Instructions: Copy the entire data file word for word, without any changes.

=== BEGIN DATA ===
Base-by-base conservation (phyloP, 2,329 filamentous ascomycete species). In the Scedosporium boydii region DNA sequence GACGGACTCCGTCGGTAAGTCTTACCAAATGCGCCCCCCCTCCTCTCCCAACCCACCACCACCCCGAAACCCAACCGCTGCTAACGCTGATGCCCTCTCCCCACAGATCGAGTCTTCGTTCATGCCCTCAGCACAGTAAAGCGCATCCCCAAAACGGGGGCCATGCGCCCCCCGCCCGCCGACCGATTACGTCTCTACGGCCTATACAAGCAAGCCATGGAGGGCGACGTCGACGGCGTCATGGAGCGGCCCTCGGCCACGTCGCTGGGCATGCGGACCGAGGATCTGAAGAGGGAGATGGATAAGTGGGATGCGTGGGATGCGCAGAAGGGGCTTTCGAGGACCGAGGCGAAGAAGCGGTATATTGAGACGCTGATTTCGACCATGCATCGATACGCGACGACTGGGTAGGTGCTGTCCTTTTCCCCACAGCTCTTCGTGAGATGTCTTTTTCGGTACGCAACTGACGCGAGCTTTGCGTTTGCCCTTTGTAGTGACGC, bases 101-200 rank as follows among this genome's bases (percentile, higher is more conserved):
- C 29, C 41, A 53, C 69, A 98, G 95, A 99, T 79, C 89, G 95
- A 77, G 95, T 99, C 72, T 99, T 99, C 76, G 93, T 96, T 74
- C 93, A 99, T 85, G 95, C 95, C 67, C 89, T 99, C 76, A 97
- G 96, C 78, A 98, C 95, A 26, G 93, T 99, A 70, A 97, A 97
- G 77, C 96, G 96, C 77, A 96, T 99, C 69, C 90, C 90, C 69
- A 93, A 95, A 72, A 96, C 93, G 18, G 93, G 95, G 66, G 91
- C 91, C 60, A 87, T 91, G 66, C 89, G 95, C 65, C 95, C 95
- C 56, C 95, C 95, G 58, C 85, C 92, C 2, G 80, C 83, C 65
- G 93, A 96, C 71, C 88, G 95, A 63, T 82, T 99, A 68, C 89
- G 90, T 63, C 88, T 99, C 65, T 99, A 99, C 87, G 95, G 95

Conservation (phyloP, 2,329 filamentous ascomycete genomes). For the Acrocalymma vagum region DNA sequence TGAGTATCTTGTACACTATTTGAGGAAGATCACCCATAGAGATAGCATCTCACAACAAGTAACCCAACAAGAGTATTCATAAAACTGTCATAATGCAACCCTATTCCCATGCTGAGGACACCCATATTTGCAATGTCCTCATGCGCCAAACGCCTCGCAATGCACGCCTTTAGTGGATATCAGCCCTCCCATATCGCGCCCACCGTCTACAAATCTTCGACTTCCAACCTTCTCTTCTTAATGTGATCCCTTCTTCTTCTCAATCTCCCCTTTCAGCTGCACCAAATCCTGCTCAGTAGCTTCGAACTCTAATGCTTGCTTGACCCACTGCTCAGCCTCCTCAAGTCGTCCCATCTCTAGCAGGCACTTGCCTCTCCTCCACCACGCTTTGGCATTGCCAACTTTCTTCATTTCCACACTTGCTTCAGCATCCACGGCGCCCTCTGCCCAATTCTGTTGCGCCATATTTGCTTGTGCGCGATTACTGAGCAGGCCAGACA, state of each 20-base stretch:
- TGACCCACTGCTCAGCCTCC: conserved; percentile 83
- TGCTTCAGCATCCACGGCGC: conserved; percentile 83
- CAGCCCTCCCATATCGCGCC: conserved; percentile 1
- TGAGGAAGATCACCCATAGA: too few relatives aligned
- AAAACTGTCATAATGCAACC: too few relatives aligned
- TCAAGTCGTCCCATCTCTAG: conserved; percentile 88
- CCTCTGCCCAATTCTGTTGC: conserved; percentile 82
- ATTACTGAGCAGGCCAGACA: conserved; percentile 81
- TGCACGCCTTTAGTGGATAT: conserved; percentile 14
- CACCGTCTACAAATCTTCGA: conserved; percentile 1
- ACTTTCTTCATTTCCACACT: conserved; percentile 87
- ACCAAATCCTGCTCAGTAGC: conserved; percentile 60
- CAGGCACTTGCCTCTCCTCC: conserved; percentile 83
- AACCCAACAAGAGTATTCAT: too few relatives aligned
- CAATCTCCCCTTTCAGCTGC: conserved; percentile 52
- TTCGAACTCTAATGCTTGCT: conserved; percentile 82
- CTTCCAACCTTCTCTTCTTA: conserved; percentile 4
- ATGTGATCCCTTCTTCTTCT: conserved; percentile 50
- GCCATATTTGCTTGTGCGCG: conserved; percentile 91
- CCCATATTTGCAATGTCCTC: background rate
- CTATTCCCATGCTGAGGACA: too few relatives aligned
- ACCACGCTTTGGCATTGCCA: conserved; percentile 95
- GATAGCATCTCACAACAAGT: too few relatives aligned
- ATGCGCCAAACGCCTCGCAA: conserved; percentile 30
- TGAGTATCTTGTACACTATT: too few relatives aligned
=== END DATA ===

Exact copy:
Base-by-base conservation (phyloP, 2,329 filamentous ascomycete species). In the Scedosporium boydii region DNA sequence GACGGACTCCGTCGGTAAGTCTTACCAAATGCGCCCCCCCTCCTCTCCCAACCCACCACCACCCCGAAACCCAACCGCTGCTAACGCTGATGCCCTCTCCCCACAGATCGAGTCTTCGTTCATGCCCTCAGCACAGTAAAGCGCATCCCCAAAACGGGGGCCATGCGCCCCCCGCCCGCCGACCGATTACGTCTCTACGGCCTATACAAGCAAGCCATGGAGGGCGACGTCGACGGCGTCATGGAGCGGCCCTCGGCCACGTCGCTGGGCATGCGGACCGAGGATCTGAAGAGGGAGATGGATAAGTGGGATGCGTGGGATGCGCAGAAGGGGCTTTCGAGGACCGAGGCGAAGAAGCGGTATATTGAGACGCTGATTTCGACCATGCATCGATACGCGACGACTGGGTAGGTGCTGTCCTTTTCCCCACAGCTCTTCGTGAGATGTCTTTTTCGGTACGCAACTGACGCGAGCTTTGCGTTTGCCCTTTGTAGTGACGC, bases 101-200 rank as follows among this genome's bases (percentile, higher is more conserved):
- C 29, C 41, A 53, C 69, A 98, G 95, A 99, T 79, C 89, G 95
- A 77, G 95, T 99, C 72, T 99, T 99, C 76, G 93, T 96, T 74
- C 93, A 99, T 85, G 95, C 95, C 67, C 89, T 99, C 76, A 97
- G 96, C 78, A 98, C 95, A 26, G 93, T 99, A 70, A 97, A 97
- G 77, C 96, G 96, C 77, A 96, T 99, C 69, C 90, C 90, C 69
- A 93, A 95, A 72, A 96, C 93, G 18, G 93, G 95, G 66, G 91
- C 91, C 60, A 87, T 91, G 66, C 89, G 95, C 65, C 95, C 95
- C 56, C 95, C 95, G 58, C 85, C 92, C 2, G 80, C 83, C 65
- G 93, A 96, C 71, C 88, G 95, A 63, T 82, T 99, A 68, C 89
- G 90, T 63, C 88, T 99, C 65, T 99, A 99, C 87, G 95, G 95

Conservation (phyloP, 2,329 filamentous ascomycete genomes). For the Acrocalymma vagum region DNA sequence TGAGTATCTTGTACACTATTTGAGGAAGATCACCCATAGAGATAGCATCTCACAACAAGTAACCCAACAAGAGTATTCATAAAACTGTCATAATGCAACCCTATTCCCATGCTGAGGACACCCATATTTGCAATGTCCTCATGCGCCAAACGCCTCGCAATGCACGCCTTTAGTGGATATCAGCCCTCCCATATCGCGCCCACCGTCTACAAATCTTCGACTTCCAACCTTCTCTTCTTAATGTGATCCCTTCTTCTTCTCAATCTCCCCTTTCAGCTGCACCAAATCCTGCTCAGTAGCTTCGAACTCTAATGCTTGCTTGACCCACTGCTCAGCCTCCTCAAGTCGTCCCATCTCTAGCAGGCACTTGCCTCTCCTCCACCACGCTTTGGCATTGCCAACTTTCTTCATTTCCACACTTGCTTCAGCATCCACGGCGCCCTCTGCCCAATTCTGTTGCGCCATATTTGCTTGTGCGCGATTACTGAGCAGGCCAGACA, state of each 20-base stretch:
- TGACCCACTGCTCAGCCTCC: conserved; percentile 83
- TGCTTCAGCATCCACGGCGC: conserved; percentile 83
- CAGCCCTCCCATATCGCGCC: conserved; percentile 1
- TGAGGAAGATCACCCATAGA: too few relatives aligned
- AAAACTGTCATAATGCAACC: too few relatives aligned
- TCAAGTCGTCCCATCTCTAG: conserved; percentile 88
- CCTCTGCCCAATTCTGTTGC: conserved; percentile 82
- ATTACTGAGCAGGCCAGACA: conserved; percentile 81
- TGCACGCCTTTAGTGGATAT: conserved; percentile 14
- CACCGTCTACAAATCTTCGA: conserved; percentile 1
- ACTTTCTTCATTTCCACACT: conserved; percentile 87
- ACCAAATCCTGCTCAGTAGC: conserved; percentile 60
- CAGGCACTTGCCTCTCCTCC: conserved; percentile 83
- AACCCAACAAGAGTATTCAT: too few relatives aligned
- CAATCTCCCCTTTCAGCTGC: conserved; percentile 52
- TTCGAACTCTAATGCTTGCT: conserved; percentile 82
- CTTCCAACCTTCTCTTCTTA: conserved; percentile 4
- ATGTGATCCCTTCTTCTTCT: conserved; percentile 50
- GCCATATTTGCTTGTGCGCG: conserved; percentile 91
- CCCATATTTGCAATGTCCTC: background rate
- CTATTCCCATGCTGAGGACA: too few relatives aligned
- ACCACGCTTTGGCATTGCCA: conserved; percentile 95
- GATAGCATCTCACAACAAGT: too few relatives aligned
- ATGCGCCAAACGCCTCGCAA: conserved; percentile 30
- TGAGTATCTTGTACACTATT: too few relatives aligned